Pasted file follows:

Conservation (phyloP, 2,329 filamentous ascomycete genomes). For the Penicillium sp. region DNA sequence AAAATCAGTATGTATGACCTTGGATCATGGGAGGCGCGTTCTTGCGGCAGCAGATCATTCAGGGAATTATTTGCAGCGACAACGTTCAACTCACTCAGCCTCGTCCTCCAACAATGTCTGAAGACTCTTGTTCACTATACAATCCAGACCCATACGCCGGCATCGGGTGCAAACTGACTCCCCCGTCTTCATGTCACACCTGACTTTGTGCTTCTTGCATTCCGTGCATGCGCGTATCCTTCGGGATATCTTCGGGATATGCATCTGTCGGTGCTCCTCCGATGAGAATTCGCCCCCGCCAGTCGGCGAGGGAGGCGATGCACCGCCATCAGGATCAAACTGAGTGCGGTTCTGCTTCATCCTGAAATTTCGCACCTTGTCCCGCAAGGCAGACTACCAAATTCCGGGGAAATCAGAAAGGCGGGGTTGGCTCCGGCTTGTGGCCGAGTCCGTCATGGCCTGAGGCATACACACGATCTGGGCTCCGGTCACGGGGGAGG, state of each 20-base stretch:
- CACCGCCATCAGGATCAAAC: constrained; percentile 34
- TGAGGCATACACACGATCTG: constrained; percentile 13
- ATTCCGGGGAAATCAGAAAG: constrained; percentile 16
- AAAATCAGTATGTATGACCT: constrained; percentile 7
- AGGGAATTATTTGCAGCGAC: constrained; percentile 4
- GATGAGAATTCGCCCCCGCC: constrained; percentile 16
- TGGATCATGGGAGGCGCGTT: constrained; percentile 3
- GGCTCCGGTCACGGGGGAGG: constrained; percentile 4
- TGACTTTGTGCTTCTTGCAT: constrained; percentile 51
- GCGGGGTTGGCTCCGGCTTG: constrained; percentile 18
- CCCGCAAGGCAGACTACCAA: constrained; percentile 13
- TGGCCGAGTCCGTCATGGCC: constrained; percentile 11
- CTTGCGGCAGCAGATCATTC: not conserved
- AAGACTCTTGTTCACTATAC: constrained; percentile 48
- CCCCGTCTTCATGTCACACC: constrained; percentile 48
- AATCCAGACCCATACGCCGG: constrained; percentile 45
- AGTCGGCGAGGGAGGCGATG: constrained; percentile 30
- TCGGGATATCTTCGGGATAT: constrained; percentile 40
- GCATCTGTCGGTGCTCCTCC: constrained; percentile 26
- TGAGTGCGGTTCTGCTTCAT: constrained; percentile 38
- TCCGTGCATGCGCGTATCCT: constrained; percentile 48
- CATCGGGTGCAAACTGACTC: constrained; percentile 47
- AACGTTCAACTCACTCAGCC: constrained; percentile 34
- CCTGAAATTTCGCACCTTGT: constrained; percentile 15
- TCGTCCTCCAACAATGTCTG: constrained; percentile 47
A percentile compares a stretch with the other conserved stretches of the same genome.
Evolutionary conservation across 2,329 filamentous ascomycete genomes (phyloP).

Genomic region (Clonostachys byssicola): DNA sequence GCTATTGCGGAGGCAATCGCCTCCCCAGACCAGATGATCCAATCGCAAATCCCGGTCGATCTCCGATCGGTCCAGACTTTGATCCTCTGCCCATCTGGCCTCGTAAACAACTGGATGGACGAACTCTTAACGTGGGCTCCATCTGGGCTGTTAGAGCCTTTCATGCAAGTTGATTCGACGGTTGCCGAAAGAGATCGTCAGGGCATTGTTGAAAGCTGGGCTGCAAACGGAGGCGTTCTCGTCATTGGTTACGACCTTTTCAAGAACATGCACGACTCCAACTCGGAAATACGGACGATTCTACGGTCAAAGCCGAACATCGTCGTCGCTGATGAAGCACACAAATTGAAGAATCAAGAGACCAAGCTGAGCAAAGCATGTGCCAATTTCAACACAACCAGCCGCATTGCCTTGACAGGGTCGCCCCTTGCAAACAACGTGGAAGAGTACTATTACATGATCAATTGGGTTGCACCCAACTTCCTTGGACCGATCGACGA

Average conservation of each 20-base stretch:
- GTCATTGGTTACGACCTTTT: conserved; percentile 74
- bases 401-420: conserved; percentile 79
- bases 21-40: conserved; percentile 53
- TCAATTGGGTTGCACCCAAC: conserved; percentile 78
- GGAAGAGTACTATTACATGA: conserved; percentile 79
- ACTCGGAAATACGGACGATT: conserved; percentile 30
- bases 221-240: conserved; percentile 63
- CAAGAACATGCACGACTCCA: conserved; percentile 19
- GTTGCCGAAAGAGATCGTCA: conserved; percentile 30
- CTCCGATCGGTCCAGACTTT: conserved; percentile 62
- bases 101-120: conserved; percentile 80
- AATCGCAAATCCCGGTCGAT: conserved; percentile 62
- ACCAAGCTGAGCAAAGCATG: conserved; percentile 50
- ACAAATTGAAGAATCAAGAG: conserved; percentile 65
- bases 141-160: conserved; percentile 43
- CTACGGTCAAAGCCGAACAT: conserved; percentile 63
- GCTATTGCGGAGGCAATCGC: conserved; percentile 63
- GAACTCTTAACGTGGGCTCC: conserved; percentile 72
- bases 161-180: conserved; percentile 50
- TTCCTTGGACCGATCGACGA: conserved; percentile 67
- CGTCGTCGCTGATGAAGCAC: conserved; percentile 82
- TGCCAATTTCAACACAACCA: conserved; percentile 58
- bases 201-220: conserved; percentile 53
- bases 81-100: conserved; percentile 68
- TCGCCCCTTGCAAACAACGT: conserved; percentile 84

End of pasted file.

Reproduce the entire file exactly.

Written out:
Conservation (phyloP, 2,329 filamentous ascomycete genomes). For the Penicillium sp. region DNA sequence AAAATCAGTATGTATGACCTTGGATCATGGGAGGCGCGTTCTTGCGGCAGCAGATCATTCAGGGAATTATTTGCAGCGACAACGTTCAACTCACTCAGCCTCGTCCTCCAACAATGTCTGAAGACTCTTGTTCACTATACAATCCAGACCCATACGCCGGCATCGGGTGCAAACTGACTCCCCCGTCTTCATGTCACACCTGACTTTGTGCTTCTTGCATTCCGTGCATGCGCGTATCCTTCGGGATATCTTCGGGATATGCATCTGTCGGTGCTCCTCCGATGAGAATTCGCCCCCGCCAGTCGGCGAGGGAGGCGATGCACCGCCATCAGGATCAAACTGAGTGCGGTTCTGCTTCATCCTGAAATTTCGCACCTTGTCCCGCAAGGCAGACTACCAAATTCCGGGGAAATCAGAAAGGCGGGGTTGGCTCCGGCTTGTGGCCGAGTCCGTCATGGCCTGAGGCATACACACGATCTGGGCTCCGGTCACGGGGGAGG, state of each 20-base stretch:
- CACCGCCATCAGGATCAAAC: constrained; percentile 34
- TGAGGCATACACACGATCTG: constrained; percentile 13
- ATTCCGGGGAAATCAGAAAG: constrained; percentile 16
- AAAATCAGTATGTATGACCT: constrained; percentile 7
- AGGGAATTATTTGCAGCGAC: constrained; percentile 4
- GATGAGAATTCGCCCCCGCC: constrained; percentile 16
- TGGATCATGGGAGGCGCGTT: constrained; percentile 3
- GGCTCCGGTCACGGGGGAGG: constrained; percentile 4
- TGACTTTGTGCTTCTTGCAT: constrained; percentile 51
- GCGGGGTTGGCTCCGGCTTG: constrained; percentile 18
- CCCGCAAGGCAGACTACCAA: constrained; percentile 13
- TGGCCGAGTCCGTCATGGCC: constrained; percentile 11
- CTTGCGGCAGCAGATCATTC: not conserved
- AAGACTCTTGTTCACTATAC: constrained; percentile 48
- CCCCGTCTTCATGTCACACC: constrained; percentile 48
- AATCCAGACCCATACGCCGG: constrained; percentile 45
- AGTCGGCGAGGGAGGCGATG: constrained; percentile 30
- TCGGGATATCTTCGGGATAT: constrained; percentile 40
- GCATCTGTCGGTGCTCCTCC: constrained; percentile 26
- TGAGTGCGGTTCTGCTTCAT: constrained; percentile 38
- TCCGTGCATGCGCGTATCCT: constrained; percentile 48
- CATCGGGTGCAAACTGACTC: constrained; percentile 47
- AACGTTCAACTCACTCAGCC: constrained; percentile 34
- CCTGAAATTTCGCACCTTGT: constrained; percentile 15
- TCGTCCTCCAACAATGTCTG: constrained; percentile 47
A percentile compares a stretch with the other conserved stretches of the same genome.
Evolutionary conservation across 2,329 filamentous ascomycete genomes (phyloP).

Genomic region (Clonostachys byssicola): DNA sequence GCTATTGCGGAGGCAATCGCCTCCCCAGACCAGATGATCCAATCGCAAATCCCGGTCGATCTCCGATCGGTCCAGACTTTGATCCTCTGCCCATCTGGCCTCGTAAACAACTGGATGGACGAACTCTTAACGTGGGCTCCATCTGGGCTGTTAGAGCCTTTCATGCAAGTTGATTCGACGGTTGCCGAAAGAGATCGTCAGGGCATTGTTGAAAGCTGGGCTGCAAACGGAGGCGTTCTCGTCATTGGTTACGACCTTTTCAAGAACATGCACGACTCCAACTCGGAAATACGGACGATTCTACGGTCAAAGCCGAACATCGTCGTCGCTGATGAAGCACACAAATTGAAGAATCAAGAGACCAAGCTGAGCAAAGCATGTGCCAATTTCAACACAACCAGCCGCATTGCCTTGACAGGGTCGCCCCTTGCAAACAACGTGGAAGAGTACTATTACATGATCAATTGGGTTGCACCCAACTTCCTTGGACCGATCGACGA

Average conservation of each 20-base stretch:
- GTCATTGGTTACGACCTTTT: conserved; percentile 74
- bases 401-420: conserved; percentile 79
- bases 21-40: conserved; percentile 53
- TCAATTGGGTTGCACCCAAC: conserved; percentile 78
- GGAAGAGTACTATTACATGA: conserved; percentile 79
- ACTCGGAAATACGGACGATT: conserved; percentile 30
- bases 221-240: conserved; percentile 63
- CAAGAACATGCACGACTCCA: conserved; percentile 19
- GTTGCCGAAAGAGATCGTCA: conserved; percentile 30
- CTCCGATCGGTCCAGACTTT: conserved; percentile 62
- bases 101-120: conserved; percentile 80
- AATCGCAAATCCCGGTCGAT: conserved; percentile 62
- ACCAAGCTGAGCAAAGCATG: conserved; percentile 50
- ACAAATTGAAGAATCAAGAG: conserved; percentile 65
- bases 141-160: conserved; percentile 43
- CTACGGTCAAAGCCGAACAT: conserved; percentile 63
- GCTATTGCGGAGGCAATCGC: conserved; percentile 63
- GAACTCTTAACGTGGGCTCC: conserved; percentile 72
- bases 161-180: conserved; percentile 50
- TTCCTTGGACCGATCGACGA: conserved; percentile 67
- CGTCGTCGCTGATGAAGCAC: conserved; percentile 82
- TGCCAATTTCAACACAACCA: conserved; percentile 58
- bases 201-220: conserved; percentile 53
- bases 81-100: conserved; percentile 68
- TCGCCCCTTGCAAACAACGT: conserved; percentile 84